John Mackey Still Doesn’t Like Obamacare

John Mackey, CEO and co-founder of Austin-based Whole Foods Market, is something of an enigma. Mackey runs a “hippie” grocery store and is a strong believer in something called conscious capitalism, arguing that companies need servant leaders, empowered employees and a higher purpose than just making money. At the same time he’s a fierce proponent of unfettered free enterprise and a staunch critic of crony capitalism (see: the bank bailouts) and Obamacare. In fact he found himself in hot water last month for referring to the president’s health-care reform as “fascism,” a word he later apologized for.

It’s “one of those ‘F’ words you’re not allowed to utter in our society,” Mackey told a luncheon meeting of the World Affairs Council of Dallas/Fort Worth today, without addressing the flap further. Earlier, he was asked whether equating Obamacare with fascism was causing any fallout for Whole Foods. “Yeah, journalists keep asking me about it,” he replied. “I wasn’t trying to start a controversy. I was just answering a question and tried to be accurate. I was thinking philosophically, but that term has a lot of baggage. So now I just call it government-controlled health care. I’m a capitalist, but we do not have capitalism in health care—and haven’t for 50 years. And now we have a lot less.”

Mackey will make another local appearance at the Preston/Forest Whole Foods tonight around 6, when he’ll be interviewed by Container Store CEO Kip Tindell, a pal since their days together at UT-Austin.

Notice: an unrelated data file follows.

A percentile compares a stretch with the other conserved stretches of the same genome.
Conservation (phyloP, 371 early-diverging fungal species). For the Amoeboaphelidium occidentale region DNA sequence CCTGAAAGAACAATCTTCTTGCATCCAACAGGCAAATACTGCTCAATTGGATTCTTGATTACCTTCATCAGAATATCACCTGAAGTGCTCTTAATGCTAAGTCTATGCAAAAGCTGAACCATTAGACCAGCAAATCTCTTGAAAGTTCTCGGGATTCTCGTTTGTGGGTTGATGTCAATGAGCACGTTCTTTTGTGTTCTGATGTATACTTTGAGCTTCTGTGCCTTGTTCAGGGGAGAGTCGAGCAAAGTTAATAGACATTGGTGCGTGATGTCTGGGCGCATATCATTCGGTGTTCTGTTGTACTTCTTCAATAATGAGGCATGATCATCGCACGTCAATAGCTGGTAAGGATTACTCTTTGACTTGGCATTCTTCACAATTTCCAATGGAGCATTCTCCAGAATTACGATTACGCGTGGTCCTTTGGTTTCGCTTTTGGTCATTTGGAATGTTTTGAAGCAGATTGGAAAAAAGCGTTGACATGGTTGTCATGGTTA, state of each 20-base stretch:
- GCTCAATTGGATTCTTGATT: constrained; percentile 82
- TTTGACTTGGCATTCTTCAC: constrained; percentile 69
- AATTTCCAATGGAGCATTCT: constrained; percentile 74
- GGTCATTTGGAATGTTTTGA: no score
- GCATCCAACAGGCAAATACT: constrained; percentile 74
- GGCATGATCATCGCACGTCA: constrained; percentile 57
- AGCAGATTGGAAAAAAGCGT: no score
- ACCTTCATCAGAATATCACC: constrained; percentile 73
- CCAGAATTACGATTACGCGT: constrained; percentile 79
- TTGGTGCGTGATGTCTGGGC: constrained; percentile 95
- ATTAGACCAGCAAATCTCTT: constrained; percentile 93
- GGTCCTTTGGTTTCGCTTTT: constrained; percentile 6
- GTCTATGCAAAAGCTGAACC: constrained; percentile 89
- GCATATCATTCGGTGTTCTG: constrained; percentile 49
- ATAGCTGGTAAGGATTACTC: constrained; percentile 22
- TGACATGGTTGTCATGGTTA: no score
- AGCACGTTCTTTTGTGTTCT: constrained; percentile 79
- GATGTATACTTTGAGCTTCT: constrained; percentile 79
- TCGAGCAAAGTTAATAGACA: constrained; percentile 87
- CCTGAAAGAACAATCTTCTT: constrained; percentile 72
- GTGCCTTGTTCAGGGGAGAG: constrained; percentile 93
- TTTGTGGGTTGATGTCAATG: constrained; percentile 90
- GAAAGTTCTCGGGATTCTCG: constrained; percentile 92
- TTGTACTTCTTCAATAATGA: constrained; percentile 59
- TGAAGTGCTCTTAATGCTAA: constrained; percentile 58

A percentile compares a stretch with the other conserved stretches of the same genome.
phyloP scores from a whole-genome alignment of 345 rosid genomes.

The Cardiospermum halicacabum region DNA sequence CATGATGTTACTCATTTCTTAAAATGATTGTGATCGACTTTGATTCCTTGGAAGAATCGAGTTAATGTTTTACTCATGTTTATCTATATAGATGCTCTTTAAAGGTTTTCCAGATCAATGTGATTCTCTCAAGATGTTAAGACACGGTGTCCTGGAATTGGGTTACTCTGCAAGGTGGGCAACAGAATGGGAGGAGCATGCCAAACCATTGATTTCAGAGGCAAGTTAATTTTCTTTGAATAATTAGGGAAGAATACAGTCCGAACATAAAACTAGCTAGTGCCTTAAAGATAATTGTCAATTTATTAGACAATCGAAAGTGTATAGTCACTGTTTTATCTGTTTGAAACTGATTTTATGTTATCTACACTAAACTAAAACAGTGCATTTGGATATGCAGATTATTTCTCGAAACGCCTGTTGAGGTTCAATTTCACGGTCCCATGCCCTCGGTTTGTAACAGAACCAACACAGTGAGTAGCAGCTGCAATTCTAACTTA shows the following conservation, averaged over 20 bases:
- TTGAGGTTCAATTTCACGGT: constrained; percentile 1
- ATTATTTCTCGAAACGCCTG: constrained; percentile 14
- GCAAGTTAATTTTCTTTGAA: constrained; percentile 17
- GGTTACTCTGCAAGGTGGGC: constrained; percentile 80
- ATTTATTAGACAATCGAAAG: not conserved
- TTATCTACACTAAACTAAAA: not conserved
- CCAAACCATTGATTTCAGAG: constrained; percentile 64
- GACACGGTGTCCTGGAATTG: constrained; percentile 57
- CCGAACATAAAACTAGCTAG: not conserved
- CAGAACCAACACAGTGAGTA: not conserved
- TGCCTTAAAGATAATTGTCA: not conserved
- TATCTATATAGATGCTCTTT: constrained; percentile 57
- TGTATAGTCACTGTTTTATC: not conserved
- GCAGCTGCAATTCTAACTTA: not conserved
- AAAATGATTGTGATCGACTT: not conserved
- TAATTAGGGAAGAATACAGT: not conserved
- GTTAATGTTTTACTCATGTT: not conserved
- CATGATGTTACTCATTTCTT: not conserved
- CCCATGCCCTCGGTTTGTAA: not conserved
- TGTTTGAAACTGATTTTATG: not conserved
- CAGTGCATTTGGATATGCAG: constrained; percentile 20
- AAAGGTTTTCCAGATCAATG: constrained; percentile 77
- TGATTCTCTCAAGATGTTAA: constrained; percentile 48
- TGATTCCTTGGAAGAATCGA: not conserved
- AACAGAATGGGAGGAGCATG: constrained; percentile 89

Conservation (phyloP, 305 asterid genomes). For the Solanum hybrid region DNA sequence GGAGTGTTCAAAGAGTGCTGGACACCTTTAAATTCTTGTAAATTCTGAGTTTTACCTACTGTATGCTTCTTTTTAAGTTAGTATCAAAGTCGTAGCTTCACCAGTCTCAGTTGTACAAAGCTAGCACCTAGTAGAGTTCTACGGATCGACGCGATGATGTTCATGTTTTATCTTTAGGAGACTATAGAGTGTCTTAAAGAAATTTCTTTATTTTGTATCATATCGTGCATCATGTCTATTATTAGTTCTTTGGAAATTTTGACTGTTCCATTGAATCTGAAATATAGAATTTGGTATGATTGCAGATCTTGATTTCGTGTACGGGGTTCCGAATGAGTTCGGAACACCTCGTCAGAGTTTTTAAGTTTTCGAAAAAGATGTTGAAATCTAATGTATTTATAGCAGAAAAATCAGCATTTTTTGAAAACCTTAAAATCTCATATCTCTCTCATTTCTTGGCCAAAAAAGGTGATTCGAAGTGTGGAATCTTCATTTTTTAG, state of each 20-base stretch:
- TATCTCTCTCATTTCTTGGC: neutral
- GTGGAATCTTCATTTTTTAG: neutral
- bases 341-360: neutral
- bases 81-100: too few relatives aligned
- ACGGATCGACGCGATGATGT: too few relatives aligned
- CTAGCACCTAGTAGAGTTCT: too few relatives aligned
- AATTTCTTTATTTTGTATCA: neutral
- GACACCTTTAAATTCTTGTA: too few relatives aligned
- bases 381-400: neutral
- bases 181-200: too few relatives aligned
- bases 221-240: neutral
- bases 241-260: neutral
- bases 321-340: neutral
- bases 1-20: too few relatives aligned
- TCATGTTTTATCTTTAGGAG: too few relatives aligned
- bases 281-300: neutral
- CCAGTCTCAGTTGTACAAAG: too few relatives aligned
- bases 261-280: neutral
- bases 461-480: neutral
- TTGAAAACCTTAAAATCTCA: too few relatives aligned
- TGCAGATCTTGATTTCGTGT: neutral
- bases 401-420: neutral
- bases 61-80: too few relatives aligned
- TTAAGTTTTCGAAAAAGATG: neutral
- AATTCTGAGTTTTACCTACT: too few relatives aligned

• Dubious Brother

    “It’s one of those ‘F’ words you’re not allowed to utter in our society” – except of course when talking about Bush / Cheney just a few years back. Mr. Mackey has been taught a lesson in progressive journalism.

  • Jackson

    Glenn, when you refer to Whole Foods as a “hippie” grocery store, what do the quotation marks around that word mean? Is it to express irony? To show you are using the word reservedly? Is it how John Mackey himself, at the World Affairs Council today, dryly described his 331-unit chain with over $9 billion in annual revenue? I ask because one would have to go back 30 years to consider that description as being in the ballpark.

  • FIJ

    In both instances (Mackey and critiques of the Bush administration), the term isn’t being properly applied. In light of that, I think the idea that he’s lamenting the term “fascist” not being neutral is a bunch of bullshit; he used it because of the negative connotation.

    A fascist would approve of nationalized healthcare (though it would probably be wayyyyy more nationalized than Obamacare) and, separately, interventionist foreign policy. However, so would a number of other schools of thought that conflict with fascism.

  • Peter Kurilecz

    And this link will take you to Mackey’s proposal from 2009 on how to reform healthcare. too bad Obama/Pelosi/Reid weren’t listening

  • Matthew Taylor

    This article has been linked on